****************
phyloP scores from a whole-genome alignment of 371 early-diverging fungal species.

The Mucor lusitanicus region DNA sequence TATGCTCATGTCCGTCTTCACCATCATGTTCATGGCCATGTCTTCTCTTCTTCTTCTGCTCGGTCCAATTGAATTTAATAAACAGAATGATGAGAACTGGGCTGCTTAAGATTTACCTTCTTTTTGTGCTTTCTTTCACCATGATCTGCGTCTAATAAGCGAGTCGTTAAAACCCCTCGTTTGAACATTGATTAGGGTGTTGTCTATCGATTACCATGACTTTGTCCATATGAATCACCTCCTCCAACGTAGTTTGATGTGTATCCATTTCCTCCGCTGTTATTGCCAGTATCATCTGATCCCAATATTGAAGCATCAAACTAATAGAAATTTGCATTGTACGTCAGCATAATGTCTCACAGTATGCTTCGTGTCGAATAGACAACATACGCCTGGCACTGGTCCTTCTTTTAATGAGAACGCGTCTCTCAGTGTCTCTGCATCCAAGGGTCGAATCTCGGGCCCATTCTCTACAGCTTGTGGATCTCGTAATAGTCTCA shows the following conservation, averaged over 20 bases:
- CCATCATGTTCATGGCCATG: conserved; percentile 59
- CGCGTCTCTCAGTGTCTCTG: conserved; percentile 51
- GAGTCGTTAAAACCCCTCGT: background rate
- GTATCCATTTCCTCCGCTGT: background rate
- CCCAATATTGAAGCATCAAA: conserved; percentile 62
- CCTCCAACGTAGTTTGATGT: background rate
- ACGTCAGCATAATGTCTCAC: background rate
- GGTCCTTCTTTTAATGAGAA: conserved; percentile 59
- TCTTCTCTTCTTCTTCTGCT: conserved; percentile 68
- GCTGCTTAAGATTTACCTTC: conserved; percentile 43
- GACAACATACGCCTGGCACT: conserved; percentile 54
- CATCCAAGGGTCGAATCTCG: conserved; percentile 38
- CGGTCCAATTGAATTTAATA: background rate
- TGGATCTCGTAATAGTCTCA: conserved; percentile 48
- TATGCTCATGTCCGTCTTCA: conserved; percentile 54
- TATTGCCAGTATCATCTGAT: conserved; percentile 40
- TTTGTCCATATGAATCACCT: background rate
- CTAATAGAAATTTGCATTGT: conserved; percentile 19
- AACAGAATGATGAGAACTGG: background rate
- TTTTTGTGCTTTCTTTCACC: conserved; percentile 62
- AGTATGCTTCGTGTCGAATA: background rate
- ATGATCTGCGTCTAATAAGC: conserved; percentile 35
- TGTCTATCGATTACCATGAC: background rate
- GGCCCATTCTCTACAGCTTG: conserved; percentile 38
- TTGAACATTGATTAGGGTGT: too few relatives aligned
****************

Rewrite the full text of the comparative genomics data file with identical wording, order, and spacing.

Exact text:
phyloP scores from a whole-genome alignment of 371 early-diverging fungal species.

The Mucor lusitanicus region DNA sequence TATGCTCATGTCCGTCTTCACCATCATGTTCATGGCCATGTCTTCTCTTCTTCTTCTGCTCGGTCCAATTGAATTTAATAAACAGAATGATGAGAACTGGGCTGCTTAAGATTTACCTTCTTTTTGTGCTTTCTTTCACCATGATCTGCGTCTAATAAGCGAGTCGTTAAAACCCCTCGTTTGAACATTGATTAGGGTGTTGTCTATCGATTACCATGACTTTGTCCATATGAATCACCTCCTCCAACGTAGTTTGATGTGTATCCATTTCCTCCGCTGTTATTGCCAGTATCATCTGATCCCAATATTGAAGCATCAAACTAATAGAAATTTGCATTGTACGTCAGCATAATGTCTCACAGTATGCTTCGTGTCGAATAGACAACATACGCCTGGCACTGGTCCTTCTTTTAATGAGAACGCGTCTCTCAGTGTCTCTGCATCCAAGGGTCGAATCTCGGGCCCATTCTCTACAGCTTGTGGATCTCGTAATAGTCTCA shows the following conservation, averaged over 20 bases:
- CCATCATGTTCATGGCCATG: conserved; percentile 59
- CGCGTCTCTCAGTGTCTCTG: conserved; percentile 51
- GAGTCGTTAAAACCCCTCGT: background rate
- GTATCCATTTCCTCCGCTGT: background rate
- CCCAATATTGAAGCATCAAA: conserved; percentile 62
- CCTCCAACGTAGTTTGATGT: background rate
- ACGTCAGCATAATGTCTCAC: background rate
- GGTCCTTCTTTTAATGAGAA: conserved; percentile 59
- TCTTCTCTTCTTCTTCTGCT: conserved; percentile 68
- GCTGCTTAAGATTTACCTTC: conserved; percentile 43
- GACAACATACGCCTGGCACT: conserved; percentile 54
- CATCCAAGGGTCGAATCTCG: conserved; percentile 38
- CGGTCCAATTGAATTTAATA: background rate
- TGGATCTCGTAATAGTCTCA: conserved; percentile 48
- TATGCTCATGTCCGTCTTCA: conserved; percentile 54
- TATTGCCAGTATCATCTGAT: conserved; percentile 40
- TTTGTCCATATGAATCACCT: background rate
- CTAATAGAAATTTGCATTGT: conserved; percentile 19
- AACAGAATGATGAGAACTGG: background rate
- TTTTTGTGCTTTCTTTCACC: conserved; percentile 62
- AGTATGCTTCGTGTCGAATA: background rate
- ATGATCTGCGTCTAATAAGC: conserved; percentile 35
- TGTCTATCGATTACCATGAC: background rate
- GGCCCATTCTCTACAGCTTG: conserved; percentile 38
- TTGAACATTGATTAGGGTGT: too few relatives aligned